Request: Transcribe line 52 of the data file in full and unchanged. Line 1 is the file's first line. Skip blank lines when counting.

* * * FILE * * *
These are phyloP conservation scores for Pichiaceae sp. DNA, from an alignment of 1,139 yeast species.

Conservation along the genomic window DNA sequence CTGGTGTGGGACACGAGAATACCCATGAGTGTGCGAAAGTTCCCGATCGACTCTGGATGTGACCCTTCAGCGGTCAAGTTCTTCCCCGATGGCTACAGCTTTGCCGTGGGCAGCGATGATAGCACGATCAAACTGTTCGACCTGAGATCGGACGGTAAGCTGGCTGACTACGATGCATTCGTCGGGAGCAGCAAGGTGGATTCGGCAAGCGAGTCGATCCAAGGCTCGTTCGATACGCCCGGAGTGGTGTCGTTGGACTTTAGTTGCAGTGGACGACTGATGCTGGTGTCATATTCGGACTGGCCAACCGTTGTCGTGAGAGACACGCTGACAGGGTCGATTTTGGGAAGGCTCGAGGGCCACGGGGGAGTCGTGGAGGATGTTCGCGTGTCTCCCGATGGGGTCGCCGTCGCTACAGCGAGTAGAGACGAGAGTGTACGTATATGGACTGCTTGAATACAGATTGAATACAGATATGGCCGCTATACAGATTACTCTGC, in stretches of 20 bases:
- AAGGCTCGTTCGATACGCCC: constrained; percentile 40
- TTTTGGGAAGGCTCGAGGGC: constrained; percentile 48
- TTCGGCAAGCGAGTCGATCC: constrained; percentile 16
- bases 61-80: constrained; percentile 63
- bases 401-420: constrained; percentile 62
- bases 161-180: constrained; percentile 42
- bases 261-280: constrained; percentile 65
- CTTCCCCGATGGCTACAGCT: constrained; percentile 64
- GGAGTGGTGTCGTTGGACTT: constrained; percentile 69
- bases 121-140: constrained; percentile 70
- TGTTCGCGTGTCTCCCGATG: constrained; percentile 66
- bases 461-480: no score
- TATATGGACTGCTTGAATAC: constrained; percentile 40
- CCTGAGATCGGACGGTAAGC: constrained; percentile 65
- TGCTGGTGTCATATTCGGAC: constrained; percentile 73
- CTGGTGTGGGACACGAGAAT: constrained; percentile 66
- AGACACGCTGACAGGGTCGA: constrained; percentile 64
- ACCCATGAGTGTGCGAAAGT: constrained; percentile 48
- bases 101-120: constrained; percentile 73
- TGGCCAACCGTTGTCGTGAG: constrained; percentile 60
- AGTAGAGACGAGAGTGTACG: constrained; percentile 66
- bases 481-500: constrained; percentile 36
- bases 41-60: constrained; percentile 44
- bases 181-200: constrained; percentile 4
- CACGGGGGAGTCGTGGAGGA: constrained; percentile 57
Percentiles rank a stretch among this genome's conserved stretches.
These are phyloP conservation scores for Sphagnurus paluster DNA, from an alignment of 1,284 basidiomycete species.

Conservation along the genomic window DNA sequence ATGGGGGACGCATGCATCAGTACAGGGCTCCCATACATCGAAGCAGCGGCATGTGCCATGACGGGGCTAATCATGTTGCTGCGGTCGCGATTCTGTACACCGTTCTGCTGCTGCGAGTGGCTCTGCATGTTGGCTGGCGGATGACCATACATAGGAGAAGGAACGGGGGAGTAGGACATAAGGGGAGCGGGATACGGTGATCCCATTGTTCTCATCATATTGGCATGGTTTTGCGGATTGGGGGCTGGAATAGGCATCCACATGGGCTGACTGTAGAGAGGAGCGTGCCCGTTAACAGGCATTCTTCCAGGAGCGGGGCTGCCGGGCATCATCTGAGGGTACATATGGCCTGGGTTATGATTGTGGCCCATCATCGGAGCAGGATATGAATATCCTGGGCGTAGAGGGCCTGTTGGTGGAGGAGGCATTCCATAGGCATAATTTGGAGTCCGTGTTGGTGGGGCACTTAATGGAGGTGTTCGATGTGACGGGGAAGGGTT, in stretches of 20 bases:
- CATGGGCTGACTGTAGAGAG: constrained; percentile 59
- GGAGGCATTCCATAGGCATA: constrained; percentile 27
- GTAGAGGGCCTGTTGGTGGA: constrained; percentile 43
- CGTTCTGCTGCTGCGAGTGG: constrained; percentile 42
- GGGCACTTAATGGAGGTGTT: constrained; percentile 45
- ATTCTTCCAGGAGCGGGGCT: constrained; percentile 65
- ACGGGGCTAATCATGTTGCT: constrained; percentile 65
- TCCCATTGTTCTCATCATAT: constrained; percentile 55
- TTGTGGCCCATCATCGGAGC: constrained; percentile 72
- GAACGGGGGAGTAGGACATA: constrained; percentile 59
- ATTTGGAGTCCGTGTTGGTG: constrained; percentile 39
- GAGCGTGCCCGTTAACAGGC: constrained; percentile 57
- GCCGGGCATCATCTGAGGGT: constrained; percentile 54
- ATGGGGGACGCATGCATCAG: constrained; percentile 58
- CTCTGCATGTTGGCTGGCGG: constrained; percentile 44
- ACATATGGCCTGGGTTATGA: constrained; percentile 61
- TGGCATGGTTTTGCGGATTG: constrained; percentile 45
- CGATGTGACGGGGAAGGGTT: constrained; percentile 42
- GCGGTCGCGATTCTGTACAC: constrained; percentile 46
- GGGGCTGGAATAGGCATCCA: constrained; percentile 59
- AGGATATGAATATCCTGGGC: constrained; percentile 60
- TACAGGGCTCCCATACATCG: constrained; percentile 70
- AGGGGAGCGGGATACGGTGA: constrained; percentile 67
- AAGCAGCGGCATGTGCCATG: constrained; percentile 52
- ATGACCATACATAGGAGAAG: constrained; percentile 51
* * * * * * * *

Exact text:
- TACAGGGCTCCCATACATCG: constrained; percentile 70